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Interview with Michelle Shocklee

Author Michelle Shocklee is a self-proclaimed history nerd who writes historical fiction. Her work has been featured in numerous Chicken Soup for the Soul books, magazines, and blogs. She and her husband are Estate Caretakers in Tennessee.
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What do you remember about the sale of your first book? Did you face any challenges or setbacks?
I had been writing for over 15 years before I sold my first book. So for me, the challenges and setbacks came during those years of waiting. I happily cheered fellow authors as they received publishing contracts, but I admit to feeling a little left out. What I learned, however, was that God has a plan and a timetable that we can’t see or know. We just have to trust him.

I sold my first book in 2017. It was exciting and scary all at the same time, because the story is set on a Texas cotton plantation and deals with slavery. In fact, my first three novels deal with the issue of slavery. Under the Tulip Tree, especially, goes deep into the issue because Frankie, the main character, is a slave in Nashville during the Civil War. While the books have been well received, there are, of course, those who don’t believe I should write about slavery. I respect their opinion, but I have no regrets about writing the books God puts on my heart.

Did you have a mentor or were you given some advice that still resonates with you today?
Many moons ago, I attended the Florida Christian Writers’ conference. Francine Rivers was the Fiction Track instructor. I was unpublished and as green as green can be when it comes to Christian publishing. I’ll never forget this little tidbit Francine shared with us: “Writing and publishing books is not a sprint. It’s a marathon.” Too many times I’d tried to rush ahead of God and his plan, not wanting to wait and learn and wait some more. Thankfully, he is a very patient Father. I now rest in the peace of knowing I don’t need to “sprint” ahead of him.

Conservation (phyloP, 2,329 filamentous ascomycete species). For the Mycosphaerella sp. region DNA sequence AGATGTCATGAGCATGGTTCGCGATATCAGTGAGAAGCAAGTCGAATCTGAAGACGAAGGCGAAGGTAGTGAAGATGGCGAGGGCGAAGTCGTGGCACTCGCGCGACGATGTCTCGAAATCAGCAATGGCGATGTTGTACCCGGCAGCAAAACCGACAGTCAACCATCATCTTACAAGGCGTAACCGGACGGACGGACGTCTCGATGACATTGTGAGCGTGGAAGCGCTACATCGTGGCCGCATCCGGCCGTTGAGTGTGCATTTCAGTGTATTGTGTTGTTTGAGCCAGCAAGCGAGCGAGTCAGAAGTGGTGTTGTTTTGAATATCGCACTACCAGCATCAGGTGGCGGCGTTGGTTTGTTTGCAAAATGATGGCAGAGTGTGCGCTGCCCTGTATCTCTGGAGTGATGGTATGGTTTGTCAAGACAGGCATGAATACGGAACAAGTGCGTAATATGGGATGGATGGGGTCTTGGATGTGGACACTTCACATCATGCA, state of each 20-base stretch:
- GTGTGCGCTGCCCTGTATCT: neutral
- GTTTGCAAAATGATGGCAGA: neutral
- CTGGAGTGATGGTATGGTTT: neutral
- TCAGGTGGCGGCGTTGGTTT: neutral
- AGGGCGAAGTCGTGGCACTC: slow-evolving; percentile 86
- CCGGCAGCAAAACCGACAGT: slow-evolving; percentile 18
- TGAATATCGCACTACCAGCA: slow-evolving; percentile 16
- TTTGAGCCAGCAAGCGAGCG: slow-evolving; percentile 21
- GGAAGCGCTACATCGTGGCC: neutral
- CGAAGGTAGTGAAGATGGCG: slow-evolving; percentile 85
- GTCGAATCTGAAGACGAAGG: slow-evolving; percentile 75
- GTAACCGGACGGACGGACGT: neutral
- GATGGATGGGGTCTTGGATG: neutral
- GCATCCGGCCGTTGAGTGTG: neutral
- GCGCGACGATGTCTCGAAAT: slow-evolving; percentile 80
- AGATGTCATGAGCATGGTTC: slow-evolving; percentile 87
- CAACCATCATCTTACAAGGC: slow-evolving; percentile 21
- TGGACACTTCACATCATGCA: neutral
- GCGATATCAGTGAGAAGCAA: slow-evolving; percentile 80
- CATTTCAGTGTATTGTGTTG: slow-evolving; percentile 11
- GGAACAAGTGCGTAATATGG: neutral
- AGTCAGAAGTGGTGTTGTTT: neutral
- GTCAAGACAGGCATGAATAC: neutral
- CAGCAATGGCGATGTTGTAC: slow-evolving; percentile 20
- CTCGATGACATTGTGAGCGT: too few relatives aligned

Who/What spurs you to write? Where do your story and character ideas come from?
As a beginning writer, the desire to sign that first book contract spurred me on year after year. What I learned in the waiting, however, was that becoming a published author was not the real goal. Ephesians 2:10 tells us that God prepared work for us to do “in advance” of us even being born. That work is the ultimate goal, whether it is writing or serving or whatever God asks of us.

Story ideas usually come from something I’ve read or a place I’ve visited. Case in point: the idea for Appalachian Song began when my husband and I spent time in the Great Smoky Mountains National Park and hiked to what is known as the Walker Sisters cabin. The cabin was built in the 1870s by John Walker, and five of his daughters lived in it all their lives. When I saw the cabin and read the history about it, I knew I would write a book set there someday.

Since you love history, do you have a favorite time period or setting?